Prime Day is Christmas -- or maybe Black Friday -- in July. Amazon (AMZN -1.43%), through sheer retail muscle, has turned a random point in the heart of the summer into one of the biggest sales events of the year.
There's no real logic to it -- no attempt to connect it to the Fourth of July holiday, nor any compelling reason people should want to shop heavily right at this moment. But with the e-commerce giant offering its paying loyalty club members a giant (now two-day) sale just because it can, other retailers have found themselves forced to follow suit with competing sales.
Target (TGT 0.93%) has accepted the challenge: It's scheduling a big sales event of its own during precisely the same July 15 and 16 stretch as the online retailer. That's great for consumers, since warring sales means even lower prices, and Target entering the fray should increase the range of merchandise being discounted.
What is Target doing?
Target is piggybacking on Amazon's success, and accepting that its rival gets to decide that America gets a major mid-July sales event. Shortly after the online leader released the dates for this year's Prime Day, the brick-and-mortar chain followed by announcing "Target Deal Days."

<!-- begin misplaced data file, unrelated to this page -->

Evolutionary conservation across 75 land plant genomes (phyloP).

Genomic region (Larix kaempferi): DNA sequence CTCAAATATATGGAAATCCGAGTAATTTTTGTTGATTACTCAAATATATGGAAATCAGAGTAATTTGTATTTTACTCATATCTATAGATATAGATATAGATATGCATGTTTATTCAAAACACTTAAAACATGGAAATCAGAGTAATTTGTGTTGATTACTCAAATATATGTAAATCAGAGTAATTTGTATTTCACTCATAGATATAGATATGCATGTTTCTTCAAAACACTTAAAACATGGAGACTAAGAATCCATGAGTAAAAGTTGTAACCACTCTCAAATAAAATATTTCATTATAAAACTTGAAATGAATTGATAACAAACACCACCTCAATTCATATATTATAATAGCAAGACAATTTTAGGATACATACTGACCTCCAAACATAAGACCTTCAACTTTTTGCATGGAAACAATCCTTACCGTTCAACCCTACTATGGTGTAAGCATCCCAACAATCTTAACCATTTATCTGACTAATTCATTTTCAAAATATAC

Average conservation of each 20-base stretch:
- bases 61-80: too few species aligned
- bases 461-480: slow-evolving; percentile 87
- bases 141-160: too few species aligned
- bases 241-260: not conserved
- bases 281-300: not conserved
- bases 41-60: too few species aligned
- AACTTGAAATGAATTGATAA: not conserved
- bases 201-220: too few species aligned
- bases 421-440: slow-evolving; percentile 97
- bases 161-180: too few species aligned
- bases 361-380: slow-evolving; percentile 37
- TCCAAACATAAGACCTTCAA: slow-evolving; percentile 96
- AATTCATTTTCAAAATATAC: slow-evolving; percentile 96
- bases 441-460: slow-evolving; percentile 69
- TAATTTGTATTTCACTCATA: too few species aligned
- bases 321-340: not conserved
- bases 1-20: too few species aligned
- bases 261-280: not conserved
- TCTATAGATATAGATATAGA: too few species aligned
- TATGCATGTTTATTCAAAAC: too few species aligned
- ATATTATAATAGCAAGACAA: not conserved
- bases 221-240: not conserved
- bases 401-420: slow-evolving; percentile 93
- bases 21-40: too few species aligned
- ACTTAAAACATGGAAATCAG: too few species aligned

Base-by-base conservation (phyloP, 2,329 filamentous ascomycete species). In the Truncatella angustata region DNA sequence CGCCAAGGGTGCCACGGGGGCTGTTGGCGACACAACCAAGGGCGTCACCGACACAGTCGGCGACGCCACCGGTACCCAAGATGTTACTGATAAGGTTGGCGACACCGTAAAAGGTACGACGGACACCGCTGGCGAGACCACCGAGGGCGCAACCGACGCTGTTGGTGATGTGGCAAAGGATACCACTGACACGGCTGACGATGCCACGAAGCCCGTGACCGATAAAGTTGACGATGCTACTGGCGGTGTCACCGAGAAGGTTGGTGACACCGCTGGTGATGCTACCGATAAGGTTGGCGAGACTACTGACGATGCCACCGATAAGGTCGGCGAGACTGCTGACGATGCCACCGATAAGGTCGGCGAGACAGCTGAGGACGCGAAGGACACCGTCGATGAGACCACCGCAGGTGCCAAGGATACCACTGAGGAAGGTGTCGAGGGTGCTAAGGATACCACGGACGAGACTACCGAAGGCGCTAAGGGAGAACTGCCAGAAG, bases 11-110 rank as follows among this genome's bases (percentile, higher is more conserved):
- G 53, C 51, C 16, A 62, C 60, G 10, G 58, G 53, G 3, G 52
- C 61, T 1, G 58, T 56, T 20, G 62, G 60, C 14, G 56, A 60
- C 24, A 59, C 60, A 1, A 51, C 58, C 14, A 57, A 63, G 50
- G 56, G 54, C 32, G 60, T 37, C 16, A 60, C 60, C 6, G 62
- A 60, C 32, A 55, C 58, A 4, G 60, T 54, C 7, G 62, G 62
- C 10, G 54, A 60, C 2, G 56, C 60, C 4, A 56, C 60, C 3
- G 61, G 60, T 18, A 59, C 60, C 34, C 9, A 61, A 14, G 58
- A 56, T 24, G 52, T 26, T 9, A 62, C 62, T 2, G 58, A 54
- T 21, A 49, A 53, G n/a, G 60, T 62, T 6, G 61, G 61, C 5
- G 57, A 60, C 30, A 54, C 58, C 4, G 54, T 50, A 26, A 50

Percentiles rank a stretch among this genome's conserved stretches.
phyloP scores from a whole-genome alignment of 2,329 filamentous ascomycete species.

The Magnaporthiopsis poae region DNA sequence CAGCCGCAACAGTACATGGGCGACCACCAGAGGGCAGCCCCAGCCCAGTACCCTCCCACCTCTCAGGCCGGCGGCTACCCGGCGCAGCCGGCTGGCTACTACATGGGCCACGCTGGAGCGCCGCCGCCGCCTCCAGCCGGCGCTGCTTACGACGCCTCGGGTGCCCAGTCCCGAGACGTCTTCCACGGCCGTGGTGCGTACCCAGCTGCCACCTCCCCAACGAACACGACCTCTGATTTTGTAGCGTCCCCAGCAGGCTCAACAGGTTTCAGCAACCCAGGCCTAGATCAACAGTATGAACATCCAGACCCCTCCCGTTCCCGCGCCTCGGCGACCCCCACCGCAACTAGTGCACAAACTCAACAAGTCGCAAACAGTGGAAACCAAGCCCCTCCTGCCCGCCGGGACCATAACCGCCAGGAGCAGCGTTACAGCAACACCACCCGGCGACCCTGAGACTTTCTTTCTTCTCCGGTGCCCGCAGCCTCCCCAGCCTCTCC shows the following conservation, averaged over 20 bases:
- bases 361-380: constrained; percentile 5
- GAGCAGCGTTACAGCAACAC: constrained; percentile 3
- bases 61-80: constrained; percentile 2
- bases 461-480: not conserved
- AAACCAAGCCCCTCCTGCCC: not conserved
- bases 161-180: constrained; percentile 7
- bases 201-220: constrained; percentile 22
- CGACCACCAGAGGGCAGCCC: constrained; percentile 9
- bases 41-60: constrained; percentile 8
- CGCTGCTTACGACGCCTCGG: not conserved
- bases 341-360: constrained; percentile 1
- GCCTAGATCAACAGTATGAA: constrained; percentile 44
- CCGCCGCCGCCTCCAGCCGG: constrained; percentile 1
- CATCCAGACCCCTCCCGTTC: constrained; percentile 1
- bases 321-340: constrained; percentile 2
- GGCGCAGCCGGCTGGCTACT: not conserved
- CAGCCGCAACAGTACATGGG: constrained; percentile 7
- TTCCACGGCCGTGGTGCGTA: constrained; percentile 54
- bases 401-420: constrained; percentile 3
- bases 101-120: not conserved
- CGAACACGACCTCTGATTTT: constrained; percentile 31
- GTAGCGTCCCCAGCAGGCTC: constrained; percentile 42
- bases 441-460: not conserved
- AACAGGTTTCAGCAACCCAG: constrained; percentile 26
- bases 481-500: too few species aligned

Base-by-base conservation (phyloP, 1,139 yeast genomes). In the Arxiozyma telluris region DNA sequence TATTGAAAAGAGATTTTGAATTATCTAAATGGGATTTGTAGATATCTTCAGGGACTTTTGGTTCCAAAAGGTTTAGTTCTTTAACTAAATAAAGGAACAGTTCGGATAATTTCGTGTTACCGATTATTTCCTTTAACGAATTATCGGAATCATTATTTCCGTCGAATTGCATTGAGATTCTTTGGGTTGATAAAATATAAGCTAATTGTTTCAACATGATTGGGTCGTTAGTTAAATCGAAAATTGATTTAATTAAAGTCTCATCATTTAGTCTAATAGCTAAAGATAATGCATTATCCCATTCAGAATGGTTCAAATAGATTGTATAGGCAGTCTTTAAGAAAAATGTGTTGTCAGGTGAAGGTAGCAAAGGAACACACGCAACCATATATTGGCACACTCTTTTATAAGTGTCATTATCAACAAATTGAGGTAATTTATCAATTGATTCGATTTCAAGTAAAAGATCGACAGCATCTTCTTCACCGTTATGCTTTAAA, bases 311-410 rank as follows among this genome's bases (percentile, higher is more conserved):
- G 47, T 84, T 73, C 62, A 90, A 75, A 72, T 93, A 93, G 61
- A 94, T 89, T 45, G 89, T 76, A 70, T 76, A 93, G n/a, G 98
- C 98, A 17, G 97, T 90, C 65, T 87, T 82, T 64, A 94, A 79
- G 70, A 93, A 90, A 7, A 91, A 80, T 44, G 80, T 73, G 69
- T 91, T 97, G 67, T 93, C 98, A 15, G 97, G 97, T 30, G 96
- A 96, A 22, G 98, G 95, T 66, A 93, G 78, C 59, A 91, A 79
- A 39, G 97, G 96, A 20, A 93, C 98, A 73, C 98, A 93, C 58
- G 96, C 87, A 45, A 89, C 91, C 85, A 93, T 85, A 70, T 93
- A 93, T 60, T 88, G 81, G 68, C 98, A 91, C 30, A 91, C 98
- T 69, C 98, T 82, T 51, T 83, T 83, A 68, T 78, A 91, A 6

But while it might be playing follow the leader, it's not doing exactly the same thing. While Amazon's deals are only available for Prime members, Target's sale prices are for everyone.
Target, which called the event its biggest sale of the summer in a press release, is also trying to leverage the advantages it has over Amazon. It will offer sales on items in its popular owned-and-operated clothing and home brands, which have been a major strength for the retailer in its efforts to differentiate itself from its rivals.
The retailer will also heavily promote its same-day delivery and buy-online-pickup-in-store options, and offer curbside pickup at many of its locations.
"Last year's Target.com One-Day Sale was one of our biggest days of the year for online sales," said Chief Merchandising Officer Mark Tritton in a press release. "This year, we're giving guests more discounts across even more of our assortment with two days to save on hundreds of thousands of items and offering the best options in retail for delivery and pick up on their terms, including same-day."
Prime Day starts at midnight PDT on Monday, July 15, and will run for 48 hours. Target Deal Days will likewise run July 15 and 16; the company has yet to specify whether the availability of online sales will be time-zone based.
Good for consumers and retailers
The first Prime Day felt a bit like a clearance sale, with Amazon offering deals on a random assortment of products. But the evolution of the event has brought increased competition, and that has forced the online retailer to make its own event better -- and put more of its offerings on sale. In particular, prices on a compelling selection of Amazon's own electronics will rival their Black Friday lows.
Credit Amazon for building something from nothing, while Target earns points for playing along. The result is a win all around. It takes a relatively slow sales period and creates a consumer frenzy. And with the gift-giving events of Mother's Day and Father's Day in the past, and the December holidays well in the future, these sales provide consumers a great excuse to buy presents for themselves.